2 millennials are disrupting the multibillion-dollar dessert industry
Yasso is shaking up the multibillion-dollar dessert industry with its low-calorie frozen Greek yogurt bars. Two childhood friends, Drew Harrington and Amanda Klane, founded the company in 2011, and in just five years, the brand’s popularity has skyrocketed. Yasso products are sold in 15,000 stores nationwide, including big names like Target (TGT), Kroger (KR), Walmart (WMT) and Publix.
“Amanda was working for her father in the food industry representing a few health and wellness brands in the Greek yogurt set, and the idea came up ‘Hey, no one has made it frozen. Is there an opportunity to disrupt the dessert category?’ We looked at each other and said let’s run with it,” Yasso co-founder Drew Harrington told Yahoo Finance’s Seana Smith in the video above.
Yasso is currently the fastest-growing brand among the top-15 frozen novelty dessert brands in the US, and the only start-up business in the top 40. While some may say Harrington and Klane’s timing was perfect, it takes a little more than a good idea and luck to start a successful company. As a matter of face, about nine out of 10 startups fail, and according to CBInsights, the leading causes are no market need (42%), running out of cash (29%) or not the right team (23%).
So how did Yasso defy the 90% failure rate among startups?
“When we started the company we saw a void in the frozen novelty category,” Klane said. “You had your high-fat, super premium people on one side and then your diet brands on the other, but no one was attacking the zone in the middle. No one was delivering on clean ingredients with a better nutritional label but tastes like ice cream.”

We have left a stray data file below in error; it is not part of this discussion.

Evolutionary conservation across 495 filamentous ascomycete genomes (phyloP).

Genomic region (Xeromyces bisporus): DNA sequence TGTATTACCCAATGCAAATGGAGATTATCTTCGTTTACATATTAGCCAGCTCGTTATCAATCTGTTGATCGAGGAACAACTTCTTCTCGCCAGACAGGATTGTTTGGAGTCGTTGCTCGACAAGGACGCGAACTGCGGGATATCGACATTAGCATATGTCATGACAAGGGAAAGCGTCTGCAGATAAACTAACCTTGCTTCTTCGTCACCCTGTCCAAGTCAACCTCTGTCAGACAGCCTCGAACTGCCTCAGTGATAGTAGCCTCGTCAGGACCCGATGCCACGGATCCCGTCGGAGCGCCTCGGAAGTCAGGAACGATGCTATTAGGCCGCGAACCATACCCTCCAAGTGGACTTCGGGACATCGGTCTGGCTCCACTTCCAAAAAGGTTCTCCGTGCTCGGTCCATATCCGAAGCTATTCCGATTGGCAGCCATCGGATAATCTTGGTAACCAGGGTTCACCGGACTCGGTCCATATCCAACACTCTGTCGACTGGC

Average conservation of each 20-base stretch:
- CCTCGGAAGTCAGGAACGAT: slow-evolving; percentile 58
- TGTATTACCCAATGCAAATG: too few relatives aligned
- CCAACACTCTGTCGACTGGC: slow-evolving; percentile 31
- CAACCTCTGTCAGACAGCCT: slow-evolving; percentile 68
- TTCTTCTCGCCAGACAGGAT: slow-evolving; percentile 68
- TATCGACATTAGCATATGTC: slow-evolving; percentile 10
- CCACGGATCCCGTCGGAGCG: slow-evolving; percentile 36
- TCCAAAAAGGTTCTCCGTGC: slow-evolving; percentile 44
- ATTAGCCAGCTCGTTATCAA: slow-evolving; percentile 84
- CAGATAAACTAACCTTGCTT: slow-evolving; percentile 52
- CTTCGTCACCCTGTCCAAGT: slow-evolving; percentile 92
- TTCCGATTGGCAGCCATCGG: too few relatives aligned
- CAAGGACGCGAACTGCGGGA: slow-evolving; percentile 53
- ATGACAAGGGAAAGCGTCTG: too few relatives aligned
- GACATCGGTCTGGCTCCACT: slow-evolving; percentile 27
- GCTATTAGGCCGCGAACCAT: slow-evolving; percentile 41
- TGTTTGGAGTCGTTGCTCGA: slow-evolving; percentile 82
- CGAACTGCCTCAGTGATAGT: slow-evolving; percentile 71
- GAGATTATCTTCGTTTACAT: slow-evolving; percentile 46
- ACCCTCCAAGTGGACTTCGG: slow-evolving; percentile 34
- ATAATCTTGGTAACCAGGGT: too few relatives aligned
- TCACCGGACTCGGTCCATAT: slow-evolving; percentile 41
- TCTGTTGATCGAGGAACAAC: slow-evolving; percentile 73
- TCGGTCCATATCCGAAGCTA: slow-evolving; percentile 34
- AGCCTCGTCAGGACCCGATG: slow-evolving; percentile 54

It’s the combination of healthy and tasty that’s appealing to taste buds nationwide. Yasso is expecting to generate revenue well over $50 million in 2016, giving the independently owned start-up a 60% compound annual growth rate since inception. The brand launched ice cream-centric flavor offerings in 2013 and now offers 15 total products in bar and stick format that range from 80-150 calories each.
Ever since the idea for Yasso was conceived in 2009, Harrington and Klane have been forced to think outside the box in order to compete with deep-rooted and deep-pocketed competitors. “A big part of it is the packaging on the shelf and what we stand for,” said Harrington of Yasso’s ability to build its brand and attract new customers. “We’ve done out-of-store marketing efforts. We’ve hit the street with free samples and have done events all across the country … For a lot of small brands, I think word of mouth and the surprising delight to get a free sample has worked wonders for us.”
A little free publicity is always a welcome, too. On June 21, New England Patriots quarterback Tom Brady posted a photo on Facebook of his two kids standing next to his freezer, with the family dog inside. The freezer was stacked with Yasso’s Greek frozen yogurt pops. After the photo was posted, fans quickly took note of the Brady family’s dessert of choice. Traffic to Yasso’s website surged, causing the site to temporarily crash.
While Brady’s post helped Yasso become more of a household name, the startup still has a way to go to catch up with some of the industry’s biggest players. But who doesn’t love an amazing underdog tale?
“We’re in conventional retail stores so we’re going up against giants,” Harrington said. “Internally, we’re proud of that. We consider it a David versus Goliath story. When you’re going up against [big competitors], they have really big dollars, so you’ve got to be nimble.”
Yasso is keeping the details of its future products under wraps, but is planning for new flavors and forms in 2017.